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MacBook Pro 2020 vs MacBook Pro 2019: The 4 biggest differences

The 13-inch MacBook Pro 2020 has finally launched, with Apple’s refreshed ultrabook seeing numerous upgrades.  

The big question is whether these upgrades are enough to justify an upgrade. Are you best sticking off with the previous generation ultrabook or spending your cash to get Apple’s latest and greatest? 

We’ve detailed all the major differences between the two laptops, so you can know for sure which is the best pick for you. 

Note that we are yet to review the new MacBook Pro 2020, so we’re not making our own recommendations just yet, but instead laying down the facts provided by Apple. With that in mind, let’s get to it.

MacBook Pro 2020 vs MacBook Pro 2019: Switch to the Magic Keyboard 

The best upgrade for the 13-inch MacBook Pro is arguably the keyboard. The 2019 MacBook Pro used Butterfly switches, which were controversially shallow and resulted in an uncomfortable typing experience. 

The new 2020 model has done away with those switches, opting instead for the scissor mechanism of the new Magic Keyboard. The keys here offer 1mm travel and allow for deeper key presses for a far nicer feel.

While we haven’t tested the 13-inch MacBook Pro 2020 yet, we have reviewed the 16-inch model which already features this new Magic Keyboard. In our review we said, “It [Magic Keyboard] really is a pleasure to type on and a massive improvement if you dislike the previous keyboard.”

If you find yourself typing a lot, and can’t stand the feel of the MacBook Pro 2019, then this could well be the best reason to upgrade. 

Related: MacBook Pro 2020

MacBook Pro 2020

MacBook Pro 2020 vs MacBook Pro 2019: Jump to Intel’s Ice Lake

The move to 10th Generation Intel Core processors may not mean much to those who don’t get too involved with specs, but it could very well result in much-improved performance. 

Firstly, Apple claims the new Ice Lake processors will allow for Turbo Boost speeds of up to 4.1GHz, which is remarkably higher than what the MacBook 2019 was capable of. Apple suggests you should get 2.8 times faster speeds when running multiple applications and browser tabs.

Even better, the Ice Lake chips feature a powerful graphics engine which (according to Apple) delivers up to an 80% advantage over the previous generation MacBook Pro.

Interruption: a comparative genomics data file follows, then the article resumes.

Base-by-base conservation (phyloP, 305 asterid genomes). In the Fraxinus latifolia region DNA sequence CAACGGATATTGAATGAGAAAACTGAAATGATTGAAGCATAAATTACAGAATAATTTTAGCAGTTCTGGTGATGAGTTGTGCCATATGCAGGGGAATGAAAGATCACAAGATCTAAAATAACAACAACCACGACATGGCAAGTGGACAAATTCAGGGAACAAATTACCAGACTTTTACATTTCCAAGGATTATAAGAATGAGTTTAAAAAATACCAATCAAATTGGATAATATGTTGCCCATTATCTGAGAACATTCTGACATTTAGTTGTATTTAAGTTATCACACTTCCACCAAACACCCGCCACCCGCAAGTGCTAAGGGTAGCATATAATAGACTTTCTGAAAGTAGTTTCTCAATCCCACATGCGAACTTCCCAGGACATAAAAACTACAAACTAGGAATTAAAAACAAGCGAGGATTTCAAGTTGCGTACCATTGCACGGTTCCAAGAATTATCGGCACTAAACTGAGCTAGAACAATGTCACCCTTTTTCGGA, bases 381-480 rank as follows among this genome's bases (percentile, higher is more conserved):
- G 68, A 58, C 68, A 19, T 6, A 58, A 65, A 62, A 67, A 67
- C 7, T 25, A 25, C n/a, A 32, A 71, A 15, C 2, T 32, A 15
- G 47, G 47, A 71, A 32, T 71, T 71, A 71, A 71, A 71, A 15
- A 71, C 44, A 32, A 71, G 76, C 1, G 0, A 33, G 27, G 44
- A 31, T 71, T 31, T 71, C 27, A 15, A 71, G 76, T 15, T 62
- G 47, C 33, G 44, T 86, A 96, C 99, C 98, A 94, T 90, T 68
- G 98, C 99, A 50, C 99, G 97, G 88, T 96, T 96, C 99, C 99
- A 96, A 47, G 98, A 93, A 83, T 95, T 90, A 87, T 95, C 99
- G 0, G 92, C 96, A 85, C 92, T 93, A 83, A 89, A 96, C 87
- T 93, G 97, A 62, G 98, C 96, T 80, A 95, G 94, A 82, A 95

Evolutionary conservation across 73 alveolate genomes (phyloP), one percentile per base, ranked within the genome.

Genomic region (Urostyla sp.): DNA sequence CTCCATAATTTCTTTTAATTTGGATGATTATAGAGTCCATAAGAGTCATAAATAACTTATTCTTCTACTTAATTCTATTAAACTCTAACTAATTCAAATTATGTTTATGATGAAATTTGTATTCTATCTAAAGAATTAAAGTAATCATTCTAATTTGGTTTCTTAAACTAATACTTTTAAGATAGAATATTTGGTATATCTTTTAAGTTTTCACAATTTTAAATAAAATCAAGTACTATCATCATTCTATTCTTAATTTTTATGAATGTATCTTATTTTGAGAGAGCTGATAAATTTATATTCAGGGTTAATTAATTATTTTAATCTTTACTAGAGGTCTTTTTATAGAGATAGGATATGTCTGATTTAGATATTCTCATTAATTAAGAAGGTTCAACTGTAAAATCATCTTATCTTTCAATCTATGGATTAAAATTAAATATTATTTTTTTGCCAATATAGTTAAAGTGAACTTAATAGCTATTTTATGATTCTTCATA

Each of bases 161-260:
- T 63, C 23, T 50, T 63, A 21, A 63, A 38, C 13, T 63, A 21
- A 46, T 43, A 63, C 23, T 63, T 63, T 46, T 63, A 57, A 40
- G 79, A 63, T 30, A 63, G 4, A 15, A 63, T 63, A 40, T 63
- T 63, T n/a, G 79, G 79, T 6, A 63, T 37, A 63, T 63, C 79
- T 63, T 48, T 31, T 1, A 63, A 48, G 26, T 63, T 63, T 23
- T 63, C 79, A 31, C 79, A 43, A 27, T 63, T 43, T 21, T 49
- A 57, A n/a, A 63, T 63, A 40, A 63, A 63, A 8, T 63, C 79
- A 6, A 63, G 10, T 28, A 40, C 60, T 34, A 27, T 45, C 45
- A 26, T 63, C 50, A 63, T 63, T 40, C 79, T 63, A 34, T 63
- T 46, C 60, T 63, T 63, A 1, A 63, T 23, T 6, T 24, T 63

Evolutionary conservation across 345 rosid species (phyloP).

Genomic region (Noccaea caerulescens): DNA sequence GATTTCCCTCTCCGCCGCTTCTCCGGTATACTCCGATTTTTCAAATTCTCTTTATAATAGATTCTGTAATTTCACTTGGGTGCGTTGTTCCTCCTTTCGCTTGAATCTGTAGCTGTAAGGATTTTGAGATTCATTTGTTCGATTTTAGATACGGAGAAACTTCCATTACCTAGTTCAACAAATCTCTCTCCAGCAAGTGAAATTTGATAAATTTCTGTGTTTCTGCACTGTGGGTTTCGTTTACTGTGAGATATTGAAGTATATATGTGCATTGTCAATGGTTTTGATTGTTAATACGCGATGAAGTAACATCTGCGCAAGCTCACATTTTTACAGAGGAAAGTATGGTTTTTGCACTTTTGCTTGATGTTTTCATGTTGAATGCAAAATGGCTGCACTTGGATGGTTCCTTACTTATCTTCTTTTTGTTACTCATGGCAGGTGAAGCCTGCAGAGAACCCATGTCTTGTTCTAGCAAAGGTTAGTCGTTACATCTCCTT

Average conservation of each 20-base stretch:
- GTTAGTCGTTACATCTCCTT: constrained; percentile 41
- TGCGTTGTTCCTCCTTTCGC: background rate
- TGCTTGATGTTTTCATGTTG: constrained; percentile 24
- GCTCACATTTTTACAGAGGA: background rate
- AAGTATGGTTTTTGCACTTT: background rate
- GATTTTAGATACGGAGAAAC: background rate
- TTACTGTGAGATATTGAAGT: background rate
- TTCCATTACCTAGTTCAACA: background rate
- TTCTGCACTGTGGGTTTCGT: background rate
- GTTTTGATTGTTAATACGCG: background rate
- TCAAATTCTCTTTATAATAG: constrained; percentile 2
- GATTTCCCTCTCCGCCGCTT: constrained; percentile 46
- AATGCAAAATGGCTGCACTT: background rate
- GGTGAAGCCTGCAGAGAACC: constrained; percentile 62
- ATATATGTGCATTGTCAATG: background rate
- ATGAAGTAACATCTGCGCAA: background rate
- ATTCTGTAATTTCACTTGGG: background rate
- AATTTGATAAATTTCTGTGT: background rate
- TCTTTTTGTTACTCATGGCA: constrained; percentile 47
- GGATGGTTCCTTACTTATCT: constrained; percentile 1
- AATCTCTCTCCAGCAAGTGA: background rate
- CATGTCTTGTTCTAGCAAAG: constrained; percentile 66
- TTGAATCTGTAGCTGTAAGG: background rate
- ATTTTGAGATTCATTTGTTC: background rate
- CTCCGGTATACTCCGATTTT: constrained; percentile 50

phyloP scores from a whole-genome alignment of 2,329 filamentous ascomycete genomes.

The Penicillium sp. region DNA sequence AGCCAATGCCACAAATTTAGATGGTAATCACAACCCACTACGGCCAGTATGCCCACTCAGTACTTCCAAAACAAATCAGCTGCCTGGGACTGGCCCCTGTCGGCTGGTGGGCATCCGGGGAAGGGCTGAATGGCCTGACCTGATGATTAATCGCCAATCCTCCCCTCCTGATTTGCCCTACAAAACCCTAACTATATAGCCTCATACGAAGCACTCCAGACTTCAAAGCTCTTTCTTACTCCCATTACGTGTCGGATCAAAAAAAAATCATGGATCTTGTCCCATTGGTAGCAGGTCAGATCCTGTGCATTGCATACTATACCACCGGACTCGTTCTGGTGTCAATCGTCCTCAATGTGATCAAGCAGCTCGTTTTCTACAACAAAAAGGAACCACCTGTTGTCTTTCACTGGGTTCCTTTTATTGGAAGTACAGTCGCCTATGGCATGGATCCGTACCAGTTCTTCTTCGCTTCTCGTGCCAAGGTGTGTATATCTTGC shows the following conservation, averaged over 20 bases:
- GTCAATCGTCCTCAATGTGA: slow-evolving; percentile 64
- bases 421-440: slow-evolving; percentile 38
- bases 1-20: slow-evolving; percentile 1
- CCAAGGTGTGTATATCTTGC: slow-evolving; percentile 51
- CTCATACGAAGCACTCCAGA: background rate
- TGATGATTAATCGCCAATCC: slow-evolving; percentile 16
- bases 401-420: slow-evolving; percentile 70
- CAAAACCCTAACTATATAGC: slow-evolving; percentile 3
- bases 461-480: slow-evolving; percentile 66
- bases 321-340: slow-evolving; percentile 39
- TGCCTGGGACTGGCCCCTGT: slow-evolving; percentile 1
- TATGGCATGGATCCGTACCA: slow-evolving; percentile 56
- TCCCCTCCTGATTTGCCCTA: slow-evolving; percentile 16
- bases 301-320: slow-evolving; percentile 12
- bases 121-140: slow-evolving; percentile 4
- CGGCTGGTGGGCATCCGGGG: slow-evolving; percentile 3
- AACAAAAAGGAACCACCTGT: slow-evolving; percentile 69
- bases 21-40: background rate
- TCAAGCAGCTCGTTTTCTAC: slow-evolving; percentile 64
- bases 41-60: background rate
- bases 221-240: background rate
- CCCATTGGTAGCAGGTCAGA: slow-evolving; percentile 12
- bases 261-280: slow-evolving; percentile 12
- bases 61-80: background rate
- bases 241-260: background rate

We’ve tested Ice Lake in other laptops before, and while it certainly is capable of dabbling with casual gaming and light media work, it’s no replacement for high-end dedicated graphics cards – don’t expect to be playing AAA games or rendering 3D animations at lightning speeds. 

Unfortunately, the entry-model 13-inch MacBook Pro does not feature the 10th Generation Intel chip – you’ll have to pay at least £1799 for that luxury. That’s a lot more expensive compared to Windows-based laptops, but may still be worth considering if you need the extra GPU grunt and refuse to leave the Apple ecosystem. 

Related: Intel Ice Lake

MacBook Pro 2020 vs MacBook Pro 2019: Super-sized storage 

Apple has finally listened to customer feedback asserting that 128GB is simply not enough storage capacity for the modern user, as the MacBook Pro 2020 now offers 256GB in the entry model. 

While the 256GB storage capacity option is nothing new for the 13-inch MacBook Pro 2020, the fact it’s in the entry-level model means that storage is now better value than ever on Apple laptops.

The maximum SSD storage option has increased to a whopping 4TB too, which is a lot of storage, even for the most hard-working creatives. You’ll have to pay a lot for that option though, with the cheapest 13-inch MacBook Pro we could configure with the 4TB storage costing £2999. 

Apple claims its SSDs offer read speeds of up to 3GB/s, which is mighty impressive but nothing new compared to the previous generation 13-inch MacBook Pro. 

MacBook Pro 2020

MacBook Pro 2020 vs MacBook Pro 2019: Speedy RAM upgrade

Compared to the other upgrades, the introduction of faster RAM will likely be overshadowed, but it would be foolish to ignore the benefits it provides. 

The default option is now 16GB (3733MHz) which is an increase from the previous generation. You’ll also be able to configure the laptop with up to 32GB, which is new for the 13-inch MacBook Pro.

The previous generation 13-inch MacBook Pro was limited to 16GB RAM, but how much difference does the new 32GB option make? Apple suggests the 32GB RAM will be 50% faster when editing gigapixel images in Photoshop. We’re yet to test this for ourselves, but such assertions seem plausible given the increased RAM.

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